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Debt Over £15,000

I have debts over £15,000

Typically there are 2 solutions for the more seriously indebted individual; Bankruptcy and an IVA (Individual Voluntary Arrangement). Before the introduction of IVAs, the decision facing most debtors was whether to declare themselves bankrupt or to continue to struggle with mounting debt repayments.


Bankruptcy is one way of dealing with serious unsecured debts that you cannot pay. Bankruptcy proceedings eventually free you from overwhelming debts, however any assets that you may have may be sold and the proceeds shared amongst your creditors, this will usually include your house.

A Court orders that your assets and liabilities are handed over to The Official Receiver, who will investigate your financial situation and make a report to your creditors. If you have assets, such as equity in your house, a Trustee may be appointed to realise their value and to distribute these as a dividend to your creditors.

Unfortunately, your Bankruptcy Order is advertised in your local paper, and not kept confidential. You should prepare yourself for family, friends and colleagues becoming aware of your bankruptcy. It is highly likely that your bank accounts will be frozen, if not closed, and you should expect to have difficulty in re-establishing a new bank account. Whilst you are bankrupt (undischarged) there are restrictions which apply to you: (a) you are not allowed to obtain credit of over £500 without disclosing your bankruptcy and (b) you cannot act as a manager or director of a limited company.

If you have surplus income after meeting your essential household and personal expenses, you will have to make payments out of your income for up to 3 years.

Your assets and income are dealt with by a licensed and regulated insolvency practitioner or by a government official called the official receiver.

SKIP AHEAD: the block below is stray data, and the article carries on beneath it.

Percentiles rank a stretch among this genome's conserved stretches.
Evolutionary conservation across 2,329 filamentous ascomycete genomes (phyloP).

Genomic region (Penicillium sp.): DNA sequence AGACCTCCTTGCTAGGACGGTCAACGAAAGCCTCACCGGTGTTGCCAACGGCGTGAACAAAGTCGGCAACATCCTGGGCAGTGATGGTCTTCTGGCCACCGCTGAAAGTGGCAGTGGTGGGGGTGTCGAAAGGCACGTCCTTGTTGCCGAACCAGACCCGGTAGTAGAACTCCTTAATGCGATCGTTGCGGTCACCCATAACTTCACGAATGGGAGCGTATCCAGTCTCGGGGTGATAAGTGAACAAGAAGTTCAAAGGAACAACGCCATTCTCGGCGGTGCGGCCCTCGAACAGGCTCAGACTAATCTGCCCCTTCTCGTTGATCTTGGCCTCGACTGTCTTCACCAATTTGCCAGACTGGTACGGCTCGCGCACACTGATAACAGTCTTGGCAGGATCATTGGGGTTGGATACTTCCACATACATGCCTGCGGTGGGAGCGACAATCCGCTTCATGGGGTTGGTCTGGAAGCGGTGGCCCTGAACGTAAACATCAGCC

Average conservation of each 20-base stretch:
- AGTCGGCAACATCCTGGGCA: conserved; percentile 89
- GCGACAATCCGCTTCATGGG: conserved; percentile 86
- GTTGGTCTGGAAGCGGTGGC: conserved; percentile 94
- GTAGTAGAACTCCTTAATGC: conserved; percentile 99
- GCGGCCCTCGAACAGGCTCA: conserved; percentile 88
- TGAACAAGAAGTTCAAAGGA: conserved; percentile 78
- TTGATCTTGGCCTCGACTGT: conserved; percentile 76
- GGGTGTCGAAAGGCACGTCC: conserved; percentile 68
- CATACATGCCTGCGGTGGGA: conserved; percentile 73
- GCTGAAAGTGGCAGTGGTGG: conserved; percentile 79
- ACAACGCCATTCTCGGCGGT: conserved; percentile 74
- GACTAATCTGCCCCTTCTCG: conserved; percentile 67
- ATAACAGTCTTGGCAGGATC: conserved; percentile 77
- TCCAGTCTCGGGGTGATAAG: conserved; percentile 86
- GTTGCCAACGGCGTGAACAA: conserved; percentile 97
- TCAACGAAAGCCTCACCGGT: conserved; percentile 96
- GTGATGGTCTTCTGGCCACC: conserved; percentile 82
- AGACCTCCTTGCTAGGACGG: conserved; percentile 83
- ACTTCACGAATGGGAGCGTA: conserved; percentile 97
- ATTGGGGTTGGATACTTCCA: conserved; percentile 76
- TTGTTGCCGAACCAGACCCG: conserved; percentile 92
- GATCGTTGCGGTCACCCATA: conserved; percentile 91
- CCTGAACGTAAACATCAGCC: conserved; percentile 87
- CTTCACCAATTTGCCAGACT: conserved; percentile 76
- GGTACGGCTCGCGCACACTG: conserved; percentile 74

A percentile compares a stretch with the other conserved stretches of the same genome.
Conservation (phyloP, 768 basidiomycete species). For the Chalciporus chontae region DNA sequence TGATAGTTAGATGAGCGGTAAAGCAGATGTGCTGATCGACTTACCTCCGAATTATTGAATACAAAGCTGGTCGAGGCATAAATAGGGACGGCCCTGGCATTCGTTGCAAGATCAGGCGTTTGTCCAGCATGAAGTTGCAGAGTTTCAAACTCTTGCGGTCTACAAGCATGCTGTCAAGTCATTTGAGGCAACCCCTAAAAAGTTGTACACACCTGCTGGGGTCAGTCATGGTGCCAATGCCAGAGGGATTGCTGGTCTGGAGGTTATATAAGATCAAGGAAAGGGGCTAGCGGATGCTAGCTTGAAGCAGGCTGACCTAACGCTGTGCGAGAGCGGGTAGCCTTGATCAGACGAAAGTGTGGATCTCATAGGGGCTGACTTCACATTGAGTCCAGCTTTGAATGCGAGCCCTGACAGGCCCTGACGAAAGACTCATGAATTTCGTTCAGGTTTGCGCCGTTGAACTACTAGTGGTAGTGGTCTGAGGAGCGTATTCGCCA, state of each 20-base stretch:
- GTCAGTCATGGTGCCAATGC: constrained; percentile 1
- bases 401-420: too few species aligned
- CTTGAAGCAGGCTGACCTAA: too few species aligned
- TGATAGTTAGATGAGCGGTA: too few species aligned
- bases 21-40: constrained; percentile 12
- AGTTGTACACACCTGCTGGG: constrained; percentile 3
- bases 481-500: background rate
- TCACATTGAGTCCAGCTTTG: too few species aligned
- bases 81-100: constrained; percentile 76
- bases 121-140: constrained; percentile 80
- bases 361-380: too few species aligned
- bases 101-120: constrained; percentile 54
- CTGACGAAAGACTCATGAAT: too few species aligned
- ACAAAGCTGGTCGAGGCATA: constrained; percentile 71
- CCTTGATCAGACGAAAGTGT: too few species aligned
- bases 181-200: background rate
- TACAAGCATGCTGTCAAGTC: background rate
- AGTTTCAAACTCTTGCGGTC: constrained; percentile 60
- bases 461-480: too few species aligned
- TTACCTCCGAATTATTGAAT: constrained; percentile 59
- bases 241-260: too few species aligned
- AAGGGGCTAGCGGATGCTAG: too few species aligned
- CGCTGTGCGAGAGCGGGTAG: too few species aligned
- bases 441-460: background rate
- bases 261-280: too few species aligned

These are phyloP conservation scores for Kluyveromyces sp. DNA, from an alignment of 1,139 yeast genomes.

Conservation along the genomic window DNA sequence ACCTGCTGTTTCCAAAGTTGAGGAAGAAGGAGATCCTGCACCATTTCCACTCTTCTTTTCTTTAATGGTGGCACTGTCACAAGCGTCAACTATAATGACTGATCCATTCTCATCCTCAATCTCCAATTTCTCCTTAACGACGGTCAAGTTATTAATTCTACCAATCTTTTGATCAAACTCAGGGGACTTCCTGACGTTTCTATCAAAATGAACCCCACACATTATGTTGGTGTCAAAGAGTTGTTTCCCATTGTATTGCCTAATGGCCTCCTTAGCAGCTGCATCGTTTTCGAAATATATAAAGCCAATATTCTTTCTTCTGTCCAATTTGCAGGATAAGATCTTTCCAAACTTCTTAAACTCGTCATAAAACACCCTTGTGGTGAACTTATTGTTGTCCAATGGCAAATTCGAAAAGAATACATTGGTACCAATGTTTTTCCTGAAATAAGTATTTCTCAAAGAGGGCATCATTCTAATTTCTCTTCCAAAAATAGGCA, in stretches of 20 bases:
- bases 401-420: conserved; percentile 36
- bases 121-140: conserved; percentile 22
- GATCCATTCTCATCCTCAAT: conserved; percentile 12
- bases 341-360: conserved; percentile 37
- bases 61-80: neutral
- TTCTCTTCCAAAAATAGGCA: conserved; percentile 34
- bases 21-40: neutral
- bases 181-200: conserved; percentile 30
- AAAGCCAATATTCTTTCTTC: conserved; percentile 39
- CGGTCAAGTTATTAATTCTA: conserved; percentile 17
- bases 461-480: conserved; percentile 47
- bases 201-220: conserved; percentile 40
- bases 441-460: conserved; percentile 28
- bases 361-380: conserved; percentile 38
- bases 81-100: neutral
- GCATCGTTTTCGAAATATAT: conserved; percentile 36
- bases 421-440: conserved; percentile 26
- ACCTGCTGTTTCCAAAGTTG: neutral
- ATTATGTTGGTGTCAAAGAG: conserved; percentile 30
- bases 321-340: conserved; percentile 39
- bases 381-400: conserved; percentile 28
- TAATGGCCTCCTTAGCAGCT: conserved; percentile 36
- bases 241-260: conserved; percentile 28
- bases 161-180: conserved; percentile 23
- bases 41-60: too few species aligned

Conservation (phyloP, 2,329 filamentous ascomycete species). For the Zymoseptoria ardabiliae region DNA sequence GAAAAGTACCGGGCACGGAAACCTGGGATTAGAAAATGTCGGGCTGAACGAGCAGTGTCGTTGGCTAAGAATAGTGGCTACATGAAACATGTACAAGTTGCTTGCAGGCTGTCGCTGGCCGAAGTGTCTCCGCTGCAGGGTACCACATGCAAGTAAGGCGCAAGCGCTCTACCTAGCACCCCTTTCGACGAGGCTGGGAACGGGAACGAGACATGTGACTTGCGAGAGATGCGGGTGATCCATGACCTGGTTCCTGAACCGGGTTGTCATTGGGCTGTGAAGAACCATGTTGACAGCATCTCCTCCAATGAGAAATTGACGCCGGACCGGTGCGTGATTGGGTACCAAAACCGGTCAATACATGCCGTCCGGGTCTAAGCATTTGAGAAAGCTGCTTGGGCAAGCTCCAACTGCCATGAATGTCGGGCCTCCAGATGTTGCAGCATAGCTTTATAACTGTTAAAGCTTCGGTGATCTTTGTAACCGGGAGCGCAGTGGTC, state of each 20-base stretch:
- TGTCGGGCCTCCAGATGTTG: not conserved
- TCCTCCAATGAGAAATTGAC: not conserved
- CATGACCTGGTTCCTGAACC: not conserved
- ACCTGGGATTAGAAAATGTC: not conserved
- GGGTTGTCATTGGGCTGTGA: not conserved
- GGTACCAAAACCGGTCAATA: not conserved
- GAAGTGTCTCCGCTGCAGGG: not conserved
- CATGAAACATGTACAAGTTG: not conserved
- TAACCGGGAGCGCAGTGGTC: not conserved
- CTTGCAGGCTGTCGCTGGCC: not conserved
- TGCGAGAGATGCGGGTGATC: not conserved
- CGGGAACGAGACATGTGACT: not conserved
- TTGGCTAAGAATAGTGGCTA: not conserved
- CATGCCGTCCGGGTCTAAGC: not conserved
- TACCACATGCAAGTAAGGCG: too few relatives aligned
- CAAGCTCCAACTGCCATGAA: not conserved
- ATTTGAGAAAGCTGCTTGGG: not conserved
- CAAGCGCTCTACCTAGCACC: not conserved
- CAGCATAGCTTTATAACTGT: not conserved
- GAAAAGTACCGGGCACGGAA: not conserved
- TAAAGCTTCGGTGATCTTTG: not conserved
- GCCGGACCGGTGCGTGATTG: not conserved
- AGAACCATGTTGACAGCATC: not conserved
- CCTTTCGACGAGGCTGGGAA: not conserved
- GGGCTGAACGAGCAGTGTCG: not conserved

Bankruptcy usually lasts for 1 year, and once you have been freed (discharged) from your bankruptcy, you are released from your debts (with certain exceptions).


  • Debts are written off, with certain exceptions
  • Creditors can’t take further action unless the debts are secured on your home or other property.
  • It allows you to make a fresh start after only a year.
  • You may be able to avoid having to sell your home if your spouse, partner or a relative can buy your share of its value after any debts secured on it have been paid.


  • Your bankruptcy is entered on a public register and is advertised.
  • If you apply to the court for your own bankruptcy you will have to pay a court fee and deposit totalling £510*.
  • You will remain liable to pay certain debts – in particular student loans, fines and some debts arising from family proceedings.
  • Any business you have will almost certainly be closed down.
  • Your employment may be affected.
  • Certain professionals are barred from practising if they are made bankrupt.
  • You can’t act as a director of a company or be involved in its management unless the court agrees.
  • You will be committing an offence if you get credit of £500 or more without disclosing that you are bankrupt.
  • You may have a bankruptcy restrictions order** made against you for 2 to 15 years if you acted irresponsibly, recklessly or dishonestly.

*Correct as at January 2012
**An order that will place restrictions similar to those in force while a person is bankrupt, which the official receiver may apply for.

For more information about bankruptcy, visit the web site www.insolvency.gov.uk.

Individual Voluntary Arrangement (IVA)

For an IVA you need to go to an insolvency practitioner who will prepare, negotiate and administer an arrangement for you to voluntarily repay your creditors. This may be done by using your spare income, a lump sum or other assets that you own.

If you have surplus income after meeting your essential household and personal expenses or have assets that can be used to pay your creditors or have access to a lump sum, for example from a relative, you may then consider entering into an Individual Voluntary Arrangement (IVA). Doing this will protect you from recovery action that your unsecured creditors may take, and will usually involve your creditors writing off part of what you owe them.

A proposal for an IVA will only be approved where enough creditors vote in favour (the vote needs 75% of the money value of your creditors to vote in favour for it to be approved).

The person you choose to supervise your IVA must be licensed and regulated under insolvency law as an insolvency practitioner. The insolvency practitioner will charge fees for preparing, negotiating and administering your IVA. Before the practitioner asks you to sign up to an IVA, they should give you details of the fees they want to charge you and how these must be paid – whether as a lump sum or from the payments you make into the IVA.